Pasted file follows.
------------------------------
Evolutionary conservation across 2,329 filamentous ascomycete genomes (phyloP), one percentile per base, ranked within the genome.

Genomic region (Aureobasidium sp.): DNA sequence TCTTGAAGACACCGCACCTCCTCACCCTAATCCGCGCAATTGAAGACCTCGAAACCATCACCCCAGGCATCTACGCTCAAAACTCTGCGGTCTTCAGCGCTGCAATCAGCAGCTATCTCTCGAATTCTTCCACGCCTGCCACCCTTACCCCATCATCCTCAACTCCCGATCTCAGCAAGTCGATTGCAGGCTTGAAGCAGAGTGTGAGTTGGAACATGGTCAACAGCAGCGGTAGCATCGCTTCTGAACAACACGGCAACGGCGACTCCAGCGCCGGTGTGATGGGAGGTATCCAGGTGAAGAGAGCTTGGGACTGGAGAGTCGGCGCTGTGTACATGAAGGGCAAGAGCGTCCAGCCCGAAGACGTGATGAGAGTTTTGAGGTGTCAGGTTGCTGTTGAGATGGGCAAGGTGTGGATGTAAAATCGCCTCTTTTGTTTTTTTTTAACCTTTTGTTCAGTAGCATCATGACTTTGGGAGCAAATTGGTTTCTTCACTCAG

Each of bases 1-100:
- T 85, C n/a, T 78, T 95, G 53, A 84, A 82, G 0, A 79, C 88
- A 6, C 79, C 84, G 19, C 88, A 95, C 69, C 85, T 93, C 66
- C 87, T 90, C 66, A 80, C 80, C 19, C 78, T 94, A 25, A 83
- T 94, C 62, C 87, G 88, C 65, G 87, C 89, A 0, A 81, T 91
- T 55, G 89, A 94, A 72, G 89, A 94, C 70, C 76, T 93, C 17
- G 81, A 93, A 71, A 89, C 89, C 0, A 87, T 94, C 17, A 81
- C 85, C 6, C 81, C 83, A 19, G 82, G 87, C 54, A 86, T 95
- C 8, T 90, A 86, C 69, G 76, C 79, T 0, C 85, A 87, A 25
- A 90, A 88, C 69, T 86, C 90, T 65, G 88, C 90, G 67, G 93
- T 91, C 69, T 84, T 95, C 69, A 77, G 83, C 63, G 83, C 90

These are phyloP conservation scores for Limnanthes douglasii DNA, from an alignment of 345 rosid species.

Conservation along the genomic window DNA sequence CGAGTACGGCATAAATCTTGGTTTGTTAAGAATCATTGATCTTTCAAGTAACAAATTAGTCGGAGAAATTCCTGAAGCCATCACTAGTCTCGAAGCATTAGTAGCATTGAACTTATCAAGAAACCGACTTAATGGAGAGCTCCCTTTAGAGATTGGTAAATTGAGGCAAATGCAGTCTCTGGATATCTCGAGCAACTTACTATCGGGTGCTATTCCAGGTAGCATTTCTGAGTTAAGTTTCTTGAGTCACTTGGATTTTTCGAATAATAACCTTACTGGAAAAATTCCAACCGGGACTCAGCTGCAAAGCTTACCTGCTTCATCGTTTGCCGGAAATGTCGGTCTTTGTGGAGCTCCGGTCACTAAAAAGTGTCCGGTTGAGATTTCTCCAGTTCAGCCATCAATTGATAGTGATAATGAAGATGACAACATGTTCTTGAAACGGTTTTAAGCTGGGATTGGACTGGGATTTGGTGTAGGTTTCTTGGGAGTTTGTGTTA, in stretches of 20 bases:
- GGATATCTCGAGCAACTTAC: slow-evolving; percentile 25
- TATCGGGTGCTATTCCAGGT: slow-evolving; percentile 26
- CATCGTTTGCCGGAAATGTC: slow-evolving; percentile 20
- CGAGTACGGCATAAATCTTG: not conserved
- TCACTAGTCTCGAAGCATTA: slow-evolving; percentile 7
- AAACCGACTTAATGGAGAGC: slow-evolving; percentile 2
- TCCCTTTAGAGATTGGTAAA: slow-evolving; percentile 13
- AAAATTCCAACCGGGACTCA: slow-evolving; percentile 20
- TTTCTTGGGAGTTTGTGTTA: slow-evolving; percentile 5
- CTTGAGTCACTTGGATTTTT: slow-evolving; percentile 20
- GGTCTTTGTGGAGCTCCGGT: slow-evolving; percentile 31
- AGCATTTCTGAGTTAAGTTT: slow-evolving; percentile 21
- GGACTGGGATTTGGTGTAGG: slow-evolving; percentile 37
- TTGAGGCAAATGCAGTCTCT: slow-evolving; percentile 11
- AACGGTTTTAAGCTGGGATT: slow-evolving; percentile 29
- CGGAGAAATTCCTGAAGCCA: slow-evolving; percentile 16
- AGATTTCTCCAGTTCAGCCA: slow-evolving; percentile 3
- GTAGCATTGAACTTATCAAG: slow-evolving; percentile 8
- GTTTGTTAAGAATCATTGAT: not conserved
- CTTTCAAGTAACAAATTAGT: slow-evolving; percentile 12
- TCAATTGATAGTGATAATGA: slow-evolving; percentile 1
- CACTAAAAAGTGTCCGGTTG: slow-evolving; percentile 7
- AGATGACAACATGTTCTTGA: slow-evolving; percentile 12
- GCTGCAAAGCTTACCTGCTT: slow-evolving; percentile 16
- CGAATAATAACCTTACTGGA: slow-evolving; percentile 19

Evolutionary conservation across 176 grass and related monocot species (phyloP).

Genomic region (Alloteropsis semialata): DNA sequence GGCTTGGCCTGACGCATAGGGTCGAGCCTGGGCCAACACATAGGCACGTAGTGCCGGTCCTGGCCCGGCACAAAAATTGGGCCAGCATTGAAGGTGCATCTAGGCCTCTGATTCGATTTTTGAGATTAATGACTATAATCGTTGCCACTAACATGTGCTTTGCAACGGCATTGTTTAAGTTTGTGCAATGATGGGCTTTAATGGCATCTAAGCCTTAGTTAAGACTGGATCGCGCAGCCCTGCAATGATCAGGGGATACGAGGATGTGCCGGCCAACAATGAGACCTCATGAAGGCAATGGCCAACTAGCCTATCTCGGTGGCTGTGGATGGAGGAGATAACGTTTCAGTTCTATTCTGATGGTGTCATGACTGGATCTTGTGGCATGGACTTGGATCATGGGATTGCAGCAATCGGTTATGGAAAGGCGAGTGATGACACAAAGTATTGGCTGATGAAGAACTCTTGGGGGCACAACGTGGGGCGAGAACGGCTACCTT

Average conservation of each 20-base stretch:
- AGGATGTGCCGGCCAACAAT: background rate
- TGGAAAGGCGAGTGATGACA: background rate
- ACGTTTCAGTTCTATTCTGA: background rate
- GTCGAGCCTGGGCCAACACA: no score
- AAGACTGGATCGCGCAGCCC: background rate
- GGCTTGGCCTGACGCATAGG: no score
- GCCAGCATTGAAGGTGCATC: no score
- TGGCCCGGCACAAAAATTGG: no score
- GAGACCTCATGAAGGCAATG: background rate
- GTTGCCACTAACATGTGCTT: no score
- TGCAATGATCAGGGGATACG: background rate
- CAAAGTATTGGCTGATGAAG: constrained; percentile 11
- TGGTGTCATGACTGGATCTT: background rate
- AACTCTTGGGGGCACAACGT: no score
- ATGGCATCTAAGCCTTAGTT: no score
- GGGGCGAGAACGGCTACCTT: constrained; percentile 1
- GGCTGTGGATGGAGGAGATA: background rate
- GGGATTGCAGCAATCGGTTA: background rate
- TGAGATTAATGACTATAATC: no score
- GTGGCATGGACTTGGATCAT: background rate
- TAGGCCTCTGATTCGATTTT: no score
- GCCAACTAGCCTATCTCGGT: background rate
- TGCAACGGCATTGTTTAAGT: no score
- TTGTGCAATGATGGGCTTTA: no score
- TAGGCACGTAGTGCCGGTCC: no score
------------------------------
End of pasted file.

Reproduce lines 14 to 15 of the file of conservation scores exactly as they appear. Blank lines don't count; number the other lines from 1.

These are phyloP conservation scores for Limnanthes douglasii DNA, from an alignment of 345 rosid species.

Conservation along the genomic window DNA sequence CGAGTACGGCATAAATCTTGGTTTGTTAAGAATCATTGATCTTTCAAGTAACAAATTAGTCGGAGAAATTCCTGAAGCCATCACTAGTCTCGAAGCATTAGTAGCATTGAACTTATCAAGAAACCGACTTAATGGAGAGCTCCCTTTAGAGATTGGTAAATTGAGGCAAATGCAGTCTCTGGATATCTCGAGCAACTTACTATCGGGTGCTATTCCAGGTAGCATTTCTGAGTTAAGTTTCTTGAGTCACTTGGATTTTTCGAATAATAACCTTACTGGAAAAATTCCAACCGGGACTCAGCTGCAAAGCTTACCTGCTTCATCGTTTGCCGGAAATGTCGGTCTTTGTGGAGCTCCGGTCACTAAAAAGTGTCCGGTTGAGATTTCTCCAGTTCAGCCATCAATTGATAGTGATAATGAAGATGACAACATGTTCTTGAAACGGTTTTAAGCTGGGATTGGACTGGGATTTGGTGTAGGTTTCTTGGGAGTTTGTGTTA, in stretches of 20 bases: